Jorge Borges: Short Stories

A Comparison and Contrast Study: Poe's and Borges’ Labyrinths College

A labyrinth, on the surface, can be described as “a place constructed of or full of intricate passageways and blind alleys” (Merriam-Webster), but it can also be characterized as “something extremely complex or tortuous” (Merriam-Webster). Both Poe and Borges intertwine labyrinths into their works, for example, Poe focuses on the more nonphysical representation of a labyrinth whereas Borges chooses to represent the labyrinth as a physical maze. The reader must pay close attention to the architectures of both variations – a detail that reveals how each labyrinth is different or similar. Labyrinths take on different interpretations and forms based on those who spawn them, but it is apparent similarities in the structure and entrapment of those within.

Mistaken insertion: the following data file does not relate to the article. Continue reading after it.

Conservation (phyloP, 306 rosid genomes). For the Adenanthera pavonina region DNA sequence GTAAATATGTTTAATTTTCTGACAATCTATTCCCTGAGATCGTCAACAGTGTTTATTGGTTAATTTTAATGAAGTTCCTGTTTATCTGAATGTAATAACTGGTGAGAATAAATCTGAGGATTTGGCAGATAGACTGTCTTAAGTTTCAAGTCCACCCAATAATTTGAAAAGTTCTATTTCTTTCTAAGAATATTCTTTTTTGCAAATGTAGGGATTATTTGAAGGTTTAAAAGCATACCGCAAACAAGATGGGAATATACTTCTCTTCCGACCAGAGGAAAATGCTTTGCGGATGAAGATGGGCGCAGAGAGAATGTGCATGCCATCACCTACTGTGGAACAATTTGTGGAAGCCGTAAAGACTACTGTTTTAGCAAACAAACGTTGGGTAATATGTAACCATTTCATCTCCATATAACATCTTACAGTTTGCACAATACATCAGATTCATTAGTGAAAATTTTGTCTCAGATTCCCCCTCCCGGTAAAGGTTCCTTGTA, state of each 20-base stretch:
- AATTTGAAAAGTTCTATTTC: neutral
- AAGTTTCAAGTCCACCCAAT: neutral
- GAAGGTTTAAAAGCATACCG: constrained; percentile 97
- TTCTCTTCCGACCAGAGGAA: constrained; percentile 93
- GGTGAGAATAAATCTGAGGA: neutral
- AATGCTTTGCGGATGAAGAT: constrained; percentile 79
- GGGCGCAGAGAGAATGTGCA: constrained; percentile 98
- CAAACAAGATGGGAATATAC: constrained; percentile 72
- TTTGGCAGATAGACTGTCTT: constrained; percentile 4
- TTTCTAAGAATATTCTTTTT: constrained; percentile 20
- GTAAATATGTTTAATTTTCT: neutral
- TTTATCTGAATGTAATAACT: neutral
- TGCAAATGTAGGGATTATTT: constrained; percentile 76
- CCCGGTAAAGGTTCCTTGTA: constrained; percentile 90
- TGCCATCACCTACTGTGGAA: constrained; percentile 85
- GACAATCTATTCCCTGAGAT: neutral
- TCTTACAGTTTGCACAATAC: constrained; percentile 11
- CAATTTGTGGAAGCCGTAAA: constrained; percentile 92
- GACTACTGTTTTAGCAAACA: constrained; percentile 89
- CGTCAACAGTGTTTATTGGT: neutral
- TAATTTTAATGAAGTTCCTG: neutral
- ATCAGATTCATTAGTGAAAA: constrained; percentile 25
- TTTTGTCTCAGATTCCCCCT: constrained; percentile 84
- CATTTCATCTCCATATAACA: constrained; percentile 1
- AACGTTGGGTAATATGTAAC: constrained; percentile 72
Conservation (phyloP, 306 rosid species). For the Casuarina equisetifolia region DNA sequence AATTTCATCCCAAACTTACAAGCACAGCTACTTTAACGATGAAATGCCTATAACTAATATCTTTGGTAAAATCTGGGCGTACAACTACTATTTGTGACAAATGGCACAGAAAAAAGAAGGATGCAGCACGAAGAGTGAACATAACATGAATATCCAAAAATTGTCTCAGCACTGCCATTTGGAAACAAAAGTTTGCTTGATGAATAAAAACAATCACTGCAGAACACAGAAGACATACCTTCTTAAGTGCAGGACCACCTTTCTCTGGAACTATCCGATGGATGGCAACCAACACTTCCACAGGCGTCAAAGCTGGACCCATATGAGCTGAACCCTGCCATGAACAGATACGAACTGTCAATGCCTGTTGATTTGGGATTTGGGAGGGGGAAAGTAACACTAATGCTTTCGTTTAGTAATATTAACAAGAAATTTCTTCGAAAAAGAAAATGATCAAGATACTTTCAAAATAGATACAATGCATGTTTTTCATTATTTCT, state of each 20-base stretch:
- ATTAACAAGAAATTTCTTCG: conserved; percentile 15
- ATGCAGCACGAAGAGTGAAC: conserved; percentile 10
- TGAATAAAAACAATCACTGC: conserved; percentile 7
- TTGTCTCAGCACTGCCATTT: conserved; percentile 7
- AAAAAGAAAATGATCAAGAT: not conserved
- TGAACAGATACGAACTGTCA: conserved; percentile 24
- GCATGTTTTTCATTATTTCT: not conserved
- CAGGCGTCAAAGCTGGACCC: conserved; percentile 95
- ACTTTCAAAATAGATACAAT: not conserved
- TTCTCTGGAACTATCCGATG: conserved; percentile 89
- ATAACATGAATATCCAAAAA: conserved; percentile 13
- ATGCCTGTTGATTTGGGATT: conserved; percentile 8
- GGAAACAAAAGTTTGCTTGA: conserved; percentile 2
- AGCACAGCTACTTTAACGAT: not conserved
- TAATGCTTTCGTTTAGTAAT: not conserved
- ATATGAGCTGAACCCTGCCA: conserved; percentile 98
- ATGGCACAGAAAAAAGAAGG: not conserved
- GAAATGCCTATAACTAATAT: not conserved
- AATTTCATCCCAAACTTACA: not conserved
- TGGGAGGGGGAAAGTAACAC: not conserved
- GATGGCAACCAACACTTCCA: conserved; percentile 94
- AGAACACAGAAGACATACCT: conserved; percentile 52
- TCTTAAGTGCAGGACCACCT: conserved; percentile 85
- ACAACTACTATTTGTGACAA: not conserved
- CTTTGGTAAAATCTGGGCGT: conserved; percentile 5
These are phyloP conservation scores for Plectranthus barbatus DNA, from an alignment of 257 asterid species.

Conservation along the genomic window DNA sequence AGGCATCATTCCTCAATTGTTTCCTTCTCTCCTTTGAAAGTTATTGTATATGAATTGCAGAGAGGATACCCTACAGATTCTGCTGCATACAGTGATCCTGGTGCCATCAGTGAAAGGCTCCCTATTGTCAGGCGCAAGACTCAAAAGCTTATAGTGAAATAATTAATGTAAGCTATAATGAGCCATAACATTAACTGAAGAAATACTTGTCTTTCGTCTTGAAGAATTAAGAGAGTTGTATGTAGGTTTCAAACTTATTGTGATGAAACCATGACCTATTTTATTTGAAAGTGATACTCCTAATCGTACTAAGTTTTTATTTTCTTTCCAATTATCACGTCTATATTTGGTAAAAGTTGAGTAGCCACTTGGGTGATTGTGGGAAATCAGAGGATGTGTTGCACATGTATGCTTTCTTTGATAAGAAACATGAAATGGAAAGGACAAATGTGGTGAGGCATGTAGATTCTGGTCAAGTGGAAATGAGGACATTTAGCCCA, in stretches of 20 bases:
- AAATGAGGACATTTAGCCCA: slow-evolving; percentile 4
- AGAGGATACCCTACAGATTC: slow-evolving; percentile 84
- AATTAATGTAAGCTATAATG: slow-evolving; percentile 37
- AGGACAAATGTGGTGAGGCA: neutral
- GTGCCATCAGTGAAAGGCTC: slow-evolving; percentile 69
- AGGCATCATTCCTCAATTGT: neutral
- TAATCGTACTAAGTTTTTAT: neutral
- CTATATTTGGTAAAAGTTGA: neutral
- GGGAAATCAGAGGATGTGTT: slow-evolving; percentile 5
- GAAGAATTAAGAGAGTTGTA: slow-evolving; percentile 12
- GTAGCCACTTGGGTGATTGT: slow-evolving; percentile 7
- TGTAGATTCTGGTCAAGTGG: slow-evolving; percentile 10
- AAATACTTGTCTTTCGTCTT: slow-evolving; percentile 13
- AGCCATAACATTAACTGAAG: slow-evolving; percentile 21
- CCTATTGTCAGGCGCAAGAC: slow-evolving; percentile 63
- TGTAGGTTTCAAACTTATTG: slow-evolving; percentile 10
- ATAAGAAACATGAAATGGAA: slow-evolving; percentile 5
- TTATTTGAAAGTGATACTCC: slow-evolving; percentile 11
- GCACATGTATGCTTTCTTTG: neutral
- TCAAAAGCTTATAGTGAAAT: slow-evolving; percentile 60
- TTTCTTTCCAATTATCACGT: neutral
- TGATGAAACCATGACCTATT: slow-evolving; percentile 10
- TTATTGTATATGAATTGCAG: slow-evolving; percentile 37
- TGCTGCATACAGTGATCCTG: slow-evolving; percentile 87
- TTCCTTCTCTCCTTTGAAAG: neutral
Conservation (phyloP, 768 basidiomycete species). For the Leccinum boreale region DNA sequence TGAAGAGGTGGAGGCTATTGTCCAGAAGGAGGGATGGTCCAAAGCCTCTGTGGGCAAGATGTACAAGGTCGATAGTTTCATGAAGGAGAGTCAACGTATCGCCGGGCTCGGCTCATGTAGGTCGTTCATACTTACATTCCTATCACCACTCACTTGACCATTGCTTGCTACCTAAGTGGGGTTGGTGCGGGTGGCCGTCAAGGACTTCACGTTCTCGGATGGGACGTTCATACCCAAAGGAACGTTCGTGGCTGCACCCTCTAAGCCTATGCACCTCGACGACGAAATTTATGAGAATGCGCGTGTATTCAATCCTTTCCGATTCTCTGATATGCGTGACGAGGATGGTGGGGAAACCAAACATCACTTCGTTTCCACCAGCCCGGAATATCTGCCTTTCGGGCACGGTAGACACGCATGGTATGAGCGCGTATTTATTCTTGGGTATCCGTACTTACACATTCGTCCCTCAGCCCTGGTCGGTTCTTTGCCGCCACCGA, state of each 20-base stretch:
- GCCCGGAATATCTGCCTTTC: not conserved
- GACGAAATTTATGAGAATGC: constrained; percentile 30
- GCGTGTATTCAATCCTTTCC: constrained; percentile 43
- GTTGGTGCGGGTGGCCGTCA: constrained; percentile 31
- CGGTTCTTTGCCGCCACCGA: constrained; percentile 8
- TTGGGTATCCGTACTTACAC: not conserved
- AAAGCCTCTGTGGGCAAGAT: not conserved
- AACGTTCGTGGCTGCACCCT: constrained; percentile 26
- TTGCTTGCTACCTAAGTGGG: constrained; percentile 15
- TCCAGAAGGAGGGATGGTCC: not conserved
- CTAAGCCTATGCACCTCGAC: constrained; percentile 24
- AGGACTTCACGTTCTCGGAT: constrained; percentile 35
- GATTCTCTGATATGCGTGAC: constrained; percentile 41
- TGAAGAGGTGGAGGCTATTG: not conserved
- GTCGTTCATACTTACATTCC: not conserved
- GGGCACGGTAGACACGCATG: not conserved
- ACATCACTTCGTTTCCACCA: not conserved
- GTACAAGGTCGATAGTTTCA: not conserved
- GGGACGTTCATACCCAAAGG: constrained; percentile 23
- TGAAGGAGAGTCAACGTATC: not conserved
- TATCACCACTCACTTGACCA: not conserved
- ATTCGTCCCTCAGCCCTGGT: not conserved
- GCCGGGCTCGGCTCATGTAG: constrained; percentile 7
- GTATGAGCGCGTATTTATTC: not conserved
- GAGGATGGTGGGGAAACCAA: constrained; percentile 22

The major differences between the two authors’ short stories is evident in how the labyrinths were presented. For example, Poe’s labyrinth is present throughout the short story, while Borges’ labyrinth only appears at the end of Lonnröt’s investigation. Poe’s interpretation in “The Purloined Letter” involves a labyrinth based on ignorance keeping the trapped from progressing, alternatively Borges’ interpretation in “Death and the Compass” ostensibly consists of a labyrinth that...

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